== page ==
Talking and smiling a lot was not always natural for me. I have been managing teams across cities and countries for 15 years, and it’s time to change. A masters thesis in virtual work leadership is propelling me to adopt new communication techniques in leading remote teams.
As the use of virtual teams grows in today’s work world, so do the resources for how to operate and work in remote teams. You can turn to discussions, articles, and podcasts to hear the arguments for and against remote work.
My viewpoint is that, whether you’re for or against remote work, you have to understand it and prepare for it.
Preparation is necessary because remote work has grown 140% from 2005 to 2019.
I compare this to how marketing has entered our social spaces like Facebook and Instagram. For years, social networks were casual places for personal connections. Now, they are a forum for businesses to provide customer support and close sales. My company’s clients frequent our Facebook groups for product answers. Our sales team closes deals via Facebook messenger. All this to say that, if you fight it, you’re missing out on a segment of people whose preferences are to work on Facebook.
More workers will look to work virtually, which will drive more companies to learn how to implement virtual work effectively. Leaders first need to understand their team members to see if they would be successful at working remotely.
To start, let’s look at the profile of the imperfect remote worker. This sets the stage for the skills needed by a leader who manages remote teams. The type of person that should not work remotely may carry these two traits:
Why are people who are high on extraversion and low on self-discipline not great candidates for working prolonged periods outside of the physical office?
Because the chance is high of
The CEO of Serendipity Labs, a U.S. co-working service, says:
“It always surprises people that the idea of working from home is better than working from home.” — CEO, Serendipity Labs
The message is that the desire to have work flexibility can be different from the ability to conduct work effectively. Some of us idealize the opportunity to roll out of bed and log in to our work computers. Just as with anything new, the novelty wears off and is replaced with the realization of being disconnected from others.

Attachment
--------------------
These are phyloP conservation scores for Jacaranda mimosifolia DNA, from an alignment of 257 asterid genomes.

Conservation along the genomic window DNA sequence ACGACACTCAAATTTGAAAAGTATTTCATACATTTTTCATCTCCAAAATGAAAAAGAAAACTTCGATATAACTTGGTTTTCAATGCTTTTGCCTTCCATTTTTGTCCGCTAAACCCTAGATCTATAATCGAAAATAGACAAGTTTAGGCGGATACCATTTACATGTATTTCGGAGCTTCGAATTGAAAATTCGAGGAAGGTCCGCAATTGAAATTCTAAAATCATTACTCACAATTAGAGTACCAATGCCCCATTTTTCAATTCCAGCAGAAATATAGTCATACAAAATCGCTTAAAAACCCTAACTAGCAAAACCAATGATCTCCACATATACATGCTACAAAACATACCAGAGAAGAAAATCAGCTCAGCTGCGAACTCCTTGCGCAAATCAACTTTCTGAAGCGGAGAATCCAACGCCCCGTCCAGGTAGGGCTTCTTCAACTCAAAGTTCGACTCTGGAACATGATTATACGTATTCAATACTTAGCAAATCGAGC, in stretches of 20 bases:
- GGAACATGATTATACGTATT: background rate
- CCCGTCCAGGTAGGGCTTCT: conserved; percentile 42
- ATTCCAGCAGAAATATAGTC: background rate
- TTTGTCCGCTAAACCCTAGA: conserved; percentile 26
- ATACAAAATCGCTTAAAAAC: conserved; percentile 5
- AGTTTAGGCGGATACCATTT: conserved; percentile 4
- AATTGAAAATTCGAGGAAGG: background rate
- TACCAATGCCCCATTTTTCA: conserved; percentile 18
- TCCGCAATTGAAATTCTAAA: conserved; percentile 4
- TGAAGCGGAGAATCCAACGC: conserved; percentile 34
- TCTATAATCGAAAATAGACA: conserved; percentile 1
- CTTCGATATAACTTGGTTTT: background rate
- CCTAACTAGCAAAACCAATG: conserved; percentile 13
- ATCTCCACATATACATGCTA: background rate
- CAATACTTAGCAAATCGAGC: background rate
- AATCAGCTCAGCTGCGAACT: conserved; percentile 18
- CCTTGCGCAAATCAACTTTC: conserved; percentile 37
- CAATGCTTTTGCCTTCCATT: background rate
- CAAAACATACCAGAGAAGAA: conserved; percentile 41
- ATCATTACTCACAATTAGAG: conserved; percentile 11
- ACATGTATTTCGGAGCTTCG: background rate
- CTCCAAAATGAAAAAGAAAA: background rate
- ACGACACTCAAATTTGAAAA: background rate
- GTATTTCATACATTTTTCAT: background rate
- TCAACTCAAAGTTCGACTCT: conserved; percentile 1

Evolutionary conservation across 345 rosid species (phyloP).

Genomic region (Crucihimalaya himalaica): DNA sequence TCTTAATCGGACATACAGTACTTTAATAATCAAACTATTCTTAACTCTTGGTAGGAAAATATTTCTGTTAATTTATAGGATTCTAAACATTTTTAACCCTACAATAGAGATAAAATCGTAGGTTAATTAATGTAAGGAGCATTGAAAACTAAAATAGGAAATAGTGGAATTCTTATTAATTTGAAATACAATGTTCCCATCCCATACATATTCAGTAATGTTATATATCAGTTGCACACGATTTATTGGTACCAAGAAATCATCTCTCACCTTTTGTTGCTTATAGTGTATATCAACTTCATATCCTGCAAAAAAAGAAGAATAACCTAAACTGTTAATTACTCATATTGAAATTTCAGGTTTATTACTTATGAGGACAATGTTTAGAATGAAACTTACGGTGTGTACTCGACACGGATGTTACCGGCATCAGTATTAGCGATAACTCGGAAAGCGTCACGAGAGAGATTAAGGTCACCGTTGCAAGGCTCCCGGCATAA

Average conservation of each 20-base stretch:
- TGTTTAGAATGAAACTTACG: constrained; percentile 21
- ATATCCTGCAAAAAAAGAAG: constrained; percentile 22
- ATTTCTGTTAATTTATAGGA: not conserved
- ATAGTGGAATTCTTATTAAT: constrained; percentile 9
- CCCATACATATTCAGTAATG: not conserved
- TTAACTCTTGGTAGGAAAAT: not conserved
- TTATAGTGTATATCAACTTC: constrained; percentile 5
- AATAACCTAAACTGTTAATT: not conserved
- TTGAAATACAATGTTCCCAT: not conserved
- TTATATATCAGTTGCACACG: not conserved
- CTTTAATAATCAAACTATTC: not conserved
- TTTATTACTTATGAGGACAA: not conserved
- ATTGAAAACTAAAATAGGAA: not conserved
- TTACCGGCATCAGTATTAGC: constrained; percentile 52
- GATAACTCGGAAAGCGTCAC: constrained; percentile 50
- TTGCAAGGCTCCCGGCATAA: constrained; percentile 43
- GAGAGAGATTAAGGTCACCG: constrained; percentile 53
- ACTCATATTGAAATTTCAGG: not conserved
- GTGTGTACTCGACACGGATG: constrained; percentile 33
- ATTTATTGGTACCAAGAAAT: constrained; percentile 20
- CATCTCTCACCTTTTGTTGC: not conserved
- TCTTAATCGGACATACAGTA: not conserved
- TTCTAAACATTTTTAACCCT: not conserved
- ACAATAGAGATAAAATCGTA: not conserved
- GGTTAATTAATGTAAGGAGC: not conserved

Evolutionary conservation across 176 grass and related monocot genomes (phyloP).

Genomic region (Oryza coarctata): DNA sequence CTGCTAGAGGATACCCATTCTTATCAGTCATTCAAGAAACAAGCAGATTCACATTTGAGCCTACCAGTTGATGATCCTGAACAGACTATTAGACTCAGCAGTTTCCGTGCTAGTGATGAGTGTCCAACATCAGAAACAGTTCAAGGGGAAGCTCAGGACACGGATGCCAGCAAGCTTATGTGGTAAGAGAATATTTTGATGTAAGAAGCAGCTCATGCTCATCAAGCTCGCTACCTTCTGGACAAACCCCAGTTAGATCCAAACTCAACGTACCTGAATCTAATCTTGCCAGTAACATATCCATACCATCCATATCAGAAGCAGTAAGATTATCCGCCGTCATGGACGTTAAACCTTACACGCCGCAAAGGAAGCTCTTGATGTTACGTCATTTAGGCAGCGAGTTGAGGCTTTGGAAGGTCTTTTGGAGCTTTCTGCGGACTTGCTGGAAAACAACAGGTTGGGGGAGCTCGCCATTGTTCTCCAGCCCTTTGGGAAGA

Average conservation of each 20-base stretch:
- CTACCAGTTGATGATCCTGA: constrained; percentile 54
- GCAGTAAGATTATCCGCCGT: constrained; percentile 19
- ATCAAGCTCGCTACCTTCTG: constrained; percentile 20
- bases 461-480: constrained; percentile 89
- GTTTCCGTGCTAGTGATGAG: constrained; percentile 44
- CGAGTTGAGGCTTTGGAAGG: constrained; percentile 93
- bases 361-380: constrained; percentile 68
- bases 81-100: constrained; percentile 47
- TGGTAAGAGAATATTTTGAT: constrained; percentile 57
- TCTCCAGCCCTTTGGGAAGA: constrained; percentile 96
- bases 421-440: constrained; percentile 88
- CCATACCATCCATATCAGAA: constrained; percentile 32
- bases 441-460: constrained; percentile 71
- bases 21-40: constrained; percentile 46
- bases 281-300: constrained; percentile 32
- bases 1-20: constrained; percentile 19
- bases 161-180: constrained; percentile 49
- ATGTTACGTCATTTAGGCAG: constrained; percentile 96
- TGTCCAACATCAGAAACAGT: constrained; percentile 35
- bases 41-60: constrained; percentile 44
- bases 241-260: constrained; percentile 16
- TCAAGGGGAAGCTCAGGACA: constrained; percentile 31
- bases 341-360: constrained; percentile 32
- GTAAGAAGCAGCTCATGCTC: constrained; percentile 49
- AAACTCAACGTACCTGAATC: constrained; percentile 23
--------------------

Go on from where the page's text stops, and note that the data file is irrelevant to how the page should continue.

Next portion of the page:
Once the right team member for remote work is determined, the virtual leader can figure out if they have the skills to manage remotely. As leaders, self-assess your communication style against what’s needed to manage a remote workforce.
I’m a leader with teams in different locations who work together virtually. I have learned that I need to put in the extra efforts to be extraverted and provide discipline. Here’s why:
A remote leader of a high-performing team has 10+ contacts per day with them. Research and my personal experience have shown a high frequency of communication allows you to answer lingering questions from teams. When teams have clarity on goals and the business landscape, they accomplish some amazing stuff.
The value of a lot of interactions is that the team sees your interest in their development. You get to share and remind the team of their goals. You can adjust and respond to issues faster because you find out about them quickly.
High energy and friendliness are associated with extraversion qualities.
The value of an energetic and relatable leader is that the team sees your positivity. This can encourage a mirrored action, and, if anything is mirrored, it should be positive.
It’s hard to communicate frequently and show high energy. I suggest that this requires extra effort if you’re someone like me, who’s naturally introverted and prefers to keep to myself. This makes it a daily move outside of my comfort zone.